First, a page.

What is revenge eviction?
A revenge eviction is when a landlord gives a tenant a Section 21 notice to leave in response to a request from the tenant to do something to the property, such as carry out maintenance or repairs. As there is little or no representation of tenants rights in this country – and given the buoyant rentals market – unfortunately this has made tenants disposable in the eyes of some landlords who, rather than work to meet decent standards in their properties, will simply ask a tenant to leave rather than spend money fulfilling requests. With homelessness charities reporting the levels of those without a roof over their heads rising by the month, being evicted represents a very real threat for many people that they will not be able to find somewhere else to live. This is particularly the case for those who come with ‘complications,’ such as a pet or even a family - we are beginning to see increasing numbers of landlords who are opting to fill their properties with childless, pet-less tenants.
According to research by the housing charity Shelter, more than 200,000 people across the country faced a revenge eviction between 2013 and 2014. A survey of around 4,500 tenants carried out by YouGov indicated that many tenants are too afraid of being removed from a property to do anything at all, avoiding asking landlords to repair a simple issue or carry out basic maintenance because they were too worried about being evicted as a result. Of those tenants 41 per cent said that they had been living with mould, 16 per cent were living with electrical hazards and 25 per cent with a leaking roof or windows. The research highlighted many tenants who had been evicted within weeks of asking for a problem to be fixed – one landlord even said it wasn’t “worth his while” to fix an issue and was easier to just get another tenant.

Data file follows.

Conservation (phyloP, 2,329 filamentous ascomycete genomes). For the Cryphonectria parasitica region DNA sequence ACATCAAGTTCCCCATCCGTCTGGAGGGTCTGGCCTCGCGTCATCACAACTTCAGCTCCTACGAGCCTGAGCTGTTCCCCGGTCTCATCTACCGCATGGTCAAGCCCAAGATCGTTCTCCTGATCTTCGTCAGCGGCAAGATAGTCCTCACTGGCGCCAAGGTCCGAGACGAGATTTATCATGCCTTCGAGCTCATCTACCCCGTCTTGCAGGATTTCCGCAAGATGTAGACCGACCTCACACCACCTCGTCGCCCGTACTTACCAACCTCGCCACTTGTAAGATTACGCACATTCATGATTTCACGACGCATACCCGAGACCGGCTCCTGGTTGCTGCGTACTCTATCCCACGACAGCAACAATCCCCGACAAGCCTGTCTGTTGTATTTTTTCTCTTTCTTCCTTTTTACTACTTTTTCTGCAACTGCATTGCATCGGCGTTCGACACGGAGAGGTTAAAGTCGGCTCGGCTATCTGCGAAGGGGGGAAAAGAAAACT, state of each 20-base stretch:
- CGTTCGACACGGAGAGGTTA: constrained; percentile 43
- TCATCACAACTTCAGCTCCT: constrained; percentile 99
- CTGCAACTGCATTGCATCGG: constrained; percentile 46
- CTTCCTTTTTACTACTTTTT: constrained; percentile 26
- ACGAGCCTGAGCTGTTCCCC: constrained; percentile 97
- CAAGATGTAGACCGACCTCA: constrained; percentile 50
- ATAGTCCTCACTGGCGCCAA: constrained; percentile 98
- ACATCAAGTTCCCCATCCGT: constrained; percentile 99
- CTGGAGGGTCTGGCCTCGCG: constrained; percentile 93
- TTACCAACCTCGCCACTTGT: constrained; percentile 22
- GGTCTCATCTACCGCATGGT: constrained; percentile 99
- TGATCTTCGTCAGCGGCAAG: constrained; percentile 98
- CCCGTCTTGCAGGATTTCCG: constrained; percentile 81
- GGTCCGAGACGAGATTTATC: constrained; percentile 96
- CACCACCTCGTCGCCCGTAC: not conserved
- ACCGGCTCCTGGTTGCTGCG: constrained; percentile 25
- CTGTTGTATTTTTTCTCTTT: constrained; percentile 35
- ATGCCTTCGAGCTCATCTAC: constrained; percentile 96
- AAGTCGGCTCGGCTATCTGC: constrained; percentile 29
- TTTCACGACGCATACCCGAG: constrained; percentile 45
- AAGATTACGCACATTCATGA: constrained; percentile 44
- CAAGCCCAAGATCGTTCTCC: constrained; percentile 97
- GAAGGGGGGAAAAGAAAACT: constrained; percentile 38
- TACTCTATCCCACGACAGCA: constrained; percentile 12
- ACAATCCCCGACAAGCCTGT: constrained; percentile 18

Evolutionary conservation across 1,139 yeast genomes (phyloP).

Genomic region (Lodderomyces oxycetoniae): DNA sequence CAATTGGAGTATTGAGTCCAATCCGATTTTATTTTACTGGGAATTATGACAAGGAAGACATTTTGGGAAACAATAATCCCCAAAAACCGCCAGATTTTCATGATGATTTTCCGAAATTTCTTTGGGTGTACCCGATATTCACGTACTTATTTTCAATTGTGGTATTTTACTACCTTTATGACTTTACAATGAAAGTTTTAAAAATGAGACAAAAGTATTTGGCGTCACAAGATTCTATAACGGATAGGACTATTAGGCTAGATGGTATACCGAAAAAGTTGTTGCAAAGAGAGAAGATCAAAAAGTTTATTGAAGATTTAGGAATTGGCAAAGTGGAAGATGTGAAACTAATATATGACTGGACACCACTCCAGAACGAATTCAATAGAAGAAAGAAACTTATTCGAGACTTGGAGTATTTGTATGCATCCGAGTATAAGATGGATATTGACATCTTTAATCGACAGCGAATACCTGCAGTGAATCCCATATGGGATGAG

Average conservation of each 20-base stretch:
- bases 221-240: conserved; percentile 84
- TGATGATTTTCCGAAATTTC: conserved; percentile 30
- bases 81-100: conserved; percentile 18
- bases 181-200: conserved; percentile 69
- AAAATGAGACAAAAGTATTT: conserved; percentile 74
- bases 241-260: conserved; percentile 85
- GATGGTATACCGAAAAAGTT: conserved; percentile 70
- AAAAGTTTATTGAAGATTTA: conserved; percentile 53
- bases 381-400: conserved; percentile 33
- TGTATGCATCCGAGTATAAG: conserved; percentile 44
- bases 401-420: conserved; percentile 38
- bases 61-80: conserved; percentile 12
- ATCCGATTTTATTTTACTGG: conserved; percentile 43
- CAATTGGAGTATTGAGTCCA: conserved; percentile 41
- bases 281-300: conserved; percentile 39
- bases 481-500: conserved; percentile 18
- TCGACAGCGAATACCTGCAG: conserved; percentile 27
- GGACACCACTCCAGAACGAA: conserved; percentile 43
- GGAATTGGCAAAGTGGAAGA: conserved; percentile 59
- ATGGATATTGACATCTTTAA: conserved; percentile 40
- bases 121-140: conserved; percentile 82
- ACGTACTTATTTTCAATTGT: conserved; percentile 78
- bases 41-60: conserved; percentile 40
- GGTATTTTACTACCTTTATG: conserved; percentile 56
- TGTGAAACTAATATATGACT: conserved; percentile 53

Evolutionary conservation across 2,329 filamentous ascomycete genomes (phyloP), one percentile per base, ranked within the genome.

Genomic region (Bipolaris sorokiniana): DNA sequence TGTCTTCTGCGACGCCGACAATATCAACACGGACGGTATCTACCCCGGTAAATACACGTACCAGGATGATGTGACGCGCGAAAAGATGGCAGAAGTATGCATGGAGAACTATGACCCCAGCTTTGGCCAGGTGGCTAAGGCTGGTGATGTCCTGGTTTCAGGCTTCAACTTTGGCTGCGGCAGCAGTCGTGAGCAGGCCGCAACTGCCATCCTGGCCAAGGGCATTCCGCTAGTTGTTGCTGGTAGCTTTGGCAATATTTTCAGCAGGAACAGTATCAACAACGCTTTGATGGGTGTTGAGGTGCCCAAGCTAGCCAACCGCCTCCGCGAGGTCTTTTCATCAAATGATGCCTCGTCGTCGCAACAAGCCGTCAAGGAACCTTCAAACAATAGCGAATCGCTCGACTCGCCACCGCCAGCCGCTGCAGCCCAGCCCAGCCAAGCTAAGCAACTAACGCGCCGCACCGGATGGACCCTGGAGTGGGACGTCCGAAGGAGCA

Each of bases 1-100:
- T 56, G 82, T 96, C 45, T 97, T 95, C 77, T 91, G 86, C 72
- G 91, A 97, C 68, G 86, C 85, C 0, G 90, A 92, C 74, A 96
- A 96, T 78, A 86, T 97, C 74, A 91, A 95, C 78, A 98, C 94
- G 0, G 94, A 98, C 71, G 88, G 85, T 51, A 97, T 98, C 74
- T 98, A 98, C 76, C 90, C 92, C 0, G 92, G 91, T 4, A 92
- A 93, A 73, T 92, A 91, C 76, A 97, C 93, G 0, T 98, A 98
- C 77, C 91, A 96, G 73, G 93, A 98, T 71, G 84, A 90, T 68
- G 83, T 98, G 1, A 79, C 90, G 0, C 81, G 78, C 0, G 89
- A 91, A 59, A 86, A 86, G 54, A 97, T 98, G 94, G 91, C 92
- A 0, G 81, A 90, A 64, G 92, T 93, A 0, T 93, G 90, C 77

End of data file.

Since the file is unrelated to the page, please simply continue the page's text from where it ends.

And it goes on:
However in October 2015 the Deregulation Bill came into force. The new rules set out in the Deregulation Bill apply if you have an assured shorthold tenancy which started on or after 1st October 2015 or if you signed a renewal tenancy on or after that date.
Under the new rules if your landlord serves you with a Section 21 Notice after you have complained about repairs of the conditions at your property the court can refuse to make a possession order against you if the following apply:
- You complained about repairs or the conditions of your property in writing
- Your landlord served a Section 21 notice after you complained
- You complained to the local authority
- The local authority sent a Notice of improvement or a Remedial Action Notice to your landlord
Once the local authority serves one of the above notices the Section 21 Notice served by your landlord becomes invalid and the court cannot order possession.
Your landlord will not be able to serve a Section 21 Notice within 6 months of receiving a notice from the local authority.
You must ensure that you complain in writing. The local authority must also serve a notice on your landlord before any court hearing in order for you to successfully defend a possession claim on this basis.
Unfortunately the new rules do not apply to tenancies entered into before 1st October 2015 until October 2018 when the rules will apply to all assured shorthold tenancies.
They also do not apply if your landlord issues proceedings using a Section 8 Notice on the basis that you have breached the tenancy, for example by not paying your rent. In those circumstances you may be able to bring a counterclaim against your landlord for damages relating to the disrepair to be offset against any arrears.